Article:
According to the website of the United States National Aeronautics and Space Administration (NASA), the typhoon's interaction with the seasonal southwest moonsoon gave a "record 13.43 inches of rain fell in Manila in the six hours between 8 a.m. and 2 p.m. local time, which is equivalent to about a month's worth of rain for the area." The resulting enormous flash floods washed away homes and cars, downed fence walls, stranded people in the streets, drowned others, and sent even city people to rooftops and the desperate crossing the cables of electricity posts for safety. Typhoon Ondoy (Ketsana) left the capital and other parts of Luzon island devastated, with over 300 dead and damages worth P2.75 billion to infrastructure and P6 billion to agriculture.
Why don't the bishops partly take responsibility for the Arroyo evil? After all, the Philippine Catholic Church by and large supported the ouster of former President Joseph Estrada and the para-constitutional installation of the Illegitimate back in early 2001.
What follows is a look back to the eight-year Arroyo-Church relations based on my August 2006 and 2008 archived articles.
Background (Church helps oust Caesar, circa 2001)
Back in early 2001, the Catholic Church was instrumental in the constitutionally anomalous ouster of Joseph Estrada and in Arroyo's succeeding as President. Crucial to the success of the EDSA 2 mob that deposed the hugely-popular-with-the-masses Estrada and installed bogus "President" Arroyo was the support of the Manila portion of the Catholic Church led by then Cardinal Jaime Sin.
Seemingly blinded by Arroyo's facade of Catholic religiosity, then-archbishop of the Archdiocese of Manila committed the seditious sin of going against Caesar by conspiring with then-Vice President Arroyo, former presidents Fidel Ramos and Cory Aquino, Supreme Court Justice Hilario Davide, and certain elite members of business, military, and even the media to grab the presidency using the cloak of "People Power." Cardinal Sin first exhorted Filipino Catholics, including minors from Manila Catholic schools, to rally and pressure Estrada into resigning, and when it became clear that the properly elected President would not give up, to depose him only 2 1/2 years into his term, supposedly on corruption and moral grounds.
August 2006 - The bishops should undo an Arroyo wrong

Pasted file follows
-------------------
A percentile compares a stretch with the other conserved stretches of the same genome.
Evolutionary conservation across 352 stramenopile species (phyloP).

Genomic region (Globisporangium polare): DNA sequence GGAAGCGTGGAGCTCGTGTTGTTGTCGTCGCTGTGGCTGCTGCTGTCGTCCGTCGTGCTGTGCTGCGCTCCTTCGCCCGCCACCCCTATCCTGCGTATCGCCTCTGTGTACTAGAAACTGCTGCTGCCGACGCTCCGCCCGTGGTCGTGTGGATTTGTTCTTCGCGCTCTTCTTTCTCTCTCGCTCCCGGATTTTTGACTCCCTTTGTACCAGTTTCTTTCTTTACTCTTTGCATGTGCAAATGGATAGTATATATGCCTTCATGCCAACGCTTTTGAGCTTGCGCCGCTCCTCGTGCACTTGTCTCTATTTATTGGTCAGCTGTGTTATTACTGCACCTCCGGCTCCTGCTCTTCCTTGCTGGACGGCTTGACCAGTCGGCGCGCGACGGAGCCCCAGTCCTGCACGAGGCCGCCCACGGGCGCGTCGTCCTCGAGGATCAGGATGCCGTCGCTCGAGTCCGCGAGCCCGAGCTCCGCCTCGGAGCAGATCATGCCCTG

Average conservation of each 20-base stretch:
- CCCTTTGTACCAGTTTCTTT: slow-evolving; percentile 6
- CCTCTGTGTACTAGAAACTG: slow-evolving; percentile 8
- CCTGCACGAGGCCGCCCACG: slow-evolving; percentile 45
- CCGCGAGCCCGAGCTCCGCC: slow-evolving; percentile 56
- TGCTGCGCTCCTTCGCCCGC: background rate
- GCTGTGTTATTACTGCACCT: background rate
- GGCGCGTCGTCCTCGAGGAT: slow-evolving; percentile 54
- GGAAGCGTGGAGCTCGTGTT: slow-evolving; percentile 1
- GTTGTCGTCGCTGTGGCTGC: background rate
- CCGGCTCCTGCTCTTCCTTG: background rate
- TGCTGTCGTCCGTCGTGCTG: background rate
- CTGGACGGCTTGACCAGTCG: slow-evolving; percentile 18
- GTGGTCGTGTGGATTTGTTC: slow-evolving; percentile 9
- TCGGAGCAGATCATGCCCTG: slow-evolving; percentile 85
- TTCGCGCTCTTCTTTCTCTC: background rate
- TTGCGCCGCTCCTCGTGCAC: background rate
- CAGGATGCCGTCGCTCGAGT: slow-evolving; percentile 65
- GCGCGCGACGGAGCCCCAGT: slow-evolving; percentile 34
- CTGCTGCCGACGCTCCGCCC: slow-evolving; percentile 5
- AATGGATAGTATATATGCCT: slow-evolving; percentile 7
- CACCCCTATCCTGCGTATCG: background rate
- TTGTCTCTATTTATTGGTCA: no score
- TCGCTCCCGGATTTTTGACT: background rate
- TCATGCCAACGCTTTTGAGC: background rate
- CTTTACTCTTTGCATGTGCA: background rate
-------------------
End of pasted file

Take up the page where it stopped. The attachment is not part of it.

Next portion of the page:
Data from a top independent survey firm show an alarming trend of double-digit incidence of hunger in over straight years. Corruption in government ballooned to unprecedented levels such that since Arroyo's ascent to power, Transparency International has consistently rated the Philippines with having endemic corruption. Violations of human rights are back to, or worse than Martial Law levels, 25 years ago. The gory deaths of two university coeds add to the hundreds of extra judicial killings recorded in only five years. Amid all these crises, the Filipinos have been waiting for the Church leaders to beckon them to a moral but decisive course of action.
The least the bishops should really do now is to collectively declare support for the impeachment in order to boost its chances of passing through the administration-controlled Congress. The more ideal move, though, would be for the Catholic Church to join in the clamor for Arroyo to step down, as it so loudly and boldly did against then President Joseph Estrada. But as the CBCP, the official organization of Catholic episcopacy, chose to remain lame and tolerant towards a publicly pious regime but which runs the country like hell, any sensible Catholic can't help but question and suspect.
It is perplexing how the wise fathers can continue to believe Arroyo's virtual reality of good governance and moral leadership. Is it that in the Church's calling to influence state policies affecting morals, they have elected to regard the stifling of basic political freedoms as necessary collateral damage? Or is the CBCP simply afraid to admit that the EDSA II Revolt, which deposed her predecessor, was a debacle of grim national proportions? Or are the bishops perhaps amiss with the spirit of humility such that they refuse to atone and undo their Arroyo wrong?